Tuesday, 6 June 2017

Russia: New rules in effect for claiming tax treaty relief

Amendments to Russia’s tax law that apply as from 1 January 2017 introduce new requirements with respect to the documents that foreign companies receiving income from Russia are required to submit to claim reduced withholding tax rates under the country’s tax treaties. The rules are consistent with guidance previously issued by the Ministry of Finance. To receive treaty benefits, the foreign
company must produce documentary evidence that it meets Russia’s beneficial ownership requirements, in addition to providing a tax residence certificate, an apostil and a notarized Russian translation of all documents in foreign languages.
Prior to 1 January 2017, Russian tax law allowed a foreign company receiving Russian-source passive income (e.g. dividends, interest, royalties) to enjoy reduced withholding tax rates under an applicable income tax treaty if the foreign company provided a tax residence certificate to the Russian withholding tax agent (i.e. the company paying the income). The withholding tax agent was entitled (but not required) to request any documentary evidence that the foreign company was the beneficial owner of the income.
Starting from 1 January 2017, to apply for a withholding tax rate reduction under a tax treaty, the status of the beneficial owner must be proven by documentation. The list of required documents is not specified in the Russian Tax Code; however, the Ministry of Finance has issued clarifications on the issue, noting that the Tax Code prioritizes the substance and the content of documents over their form.
A “self-declaration letter” prepared by a foreign company is likely to be one of the acceptable options (or a minimum option) to confirm the company’s beneficial ownership of the relevant income. Such a letter should be carefully drafted because a mere statement of the company’s beneficial owner status without specific details may be considered insufficient. The documentation should demonstrate that:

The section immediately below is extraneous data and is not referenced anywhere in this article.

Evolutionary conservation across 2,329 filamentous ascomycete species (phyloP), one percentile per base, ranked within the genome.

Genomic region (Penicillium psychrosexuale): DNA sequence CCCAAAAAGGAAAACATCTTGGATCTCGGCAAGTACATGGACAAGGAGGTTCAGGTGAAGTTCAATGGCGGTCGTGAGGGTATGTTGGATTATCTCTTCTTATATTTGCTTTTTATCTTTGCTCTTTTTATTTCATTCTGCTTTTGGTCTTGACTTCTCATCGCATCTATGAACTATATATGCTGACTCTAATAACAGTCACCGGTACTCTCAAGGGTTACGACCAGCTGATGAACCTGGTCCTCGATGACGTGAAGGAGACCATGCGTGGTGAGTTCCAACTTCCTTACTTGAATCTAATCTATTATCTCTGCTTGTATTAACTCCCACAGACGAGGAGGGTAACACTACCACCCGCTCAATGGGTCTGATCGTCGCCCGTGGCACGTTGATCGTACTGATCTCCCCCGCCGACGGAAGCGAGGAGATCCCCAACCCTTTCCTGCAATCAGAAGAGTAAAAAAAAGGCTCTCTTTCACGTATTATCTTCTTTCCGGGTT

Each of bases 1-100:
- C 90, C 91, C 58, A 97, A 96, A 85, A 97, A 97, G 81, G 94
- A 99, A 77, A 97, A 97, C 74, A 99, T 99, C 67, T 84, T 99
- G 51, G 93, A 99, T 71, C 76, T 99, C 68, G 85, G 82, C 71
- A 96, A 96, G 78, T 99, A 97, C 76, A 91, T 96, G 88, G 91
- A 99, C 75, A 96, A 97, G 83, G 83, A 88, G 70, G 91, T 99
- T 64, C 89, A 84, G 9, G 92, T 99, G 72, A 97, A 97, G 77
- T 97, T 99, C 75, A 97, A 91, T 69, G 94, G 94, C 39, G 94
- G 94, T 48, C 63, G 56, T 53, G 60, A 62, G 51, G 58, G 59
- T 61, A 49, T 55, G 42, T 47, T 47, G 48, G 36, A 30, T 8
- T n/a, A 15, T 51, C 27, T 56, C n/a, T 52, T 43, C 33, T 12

• The recipient of Russia-source income is engaged in genuine entrepreneurial activities in the treaty partner country;
  • The income recipient does not transfer the income received (fully or partially) to a person/party not entitled to the same or similar tax benefits as the direct income recipient;
  • The income recipient has the right and the authority to use and dispose of the income received independently, and has no contractual or other legal or practical obligation to transfer the income to another person; and
  • The functions performed and the risks assumed by the income recipient correspond to the income received.

Where a “look through” approach applies, a direct recipient of income that is not the beneficial owner should send a letter to the Russian payer relinquishing its right to claim treaty benefits and informing the tax agent that it acts on behalf of, and in the interest of, a third party (the beneficial owner) with respect to certain income and thus is not a beneficial owner. An indirect owner of income that is a beneficial owner, in turn, must provide documentary evidence to the Russian payer confirming its right to receive the income and claim the treaty benefits.
Failure to comply with the above documentation requirements may result in the Russian payer being held liable for the difference between the tax actually withheld and the tax that would have been withheld at the rate applicable under Russian domestic law (e.g. 15% on dividends and 20% on interest and royalty payments) and being subject to fines (20% or 40% of the understated tax) and late payment penalties.

Source: Deloitte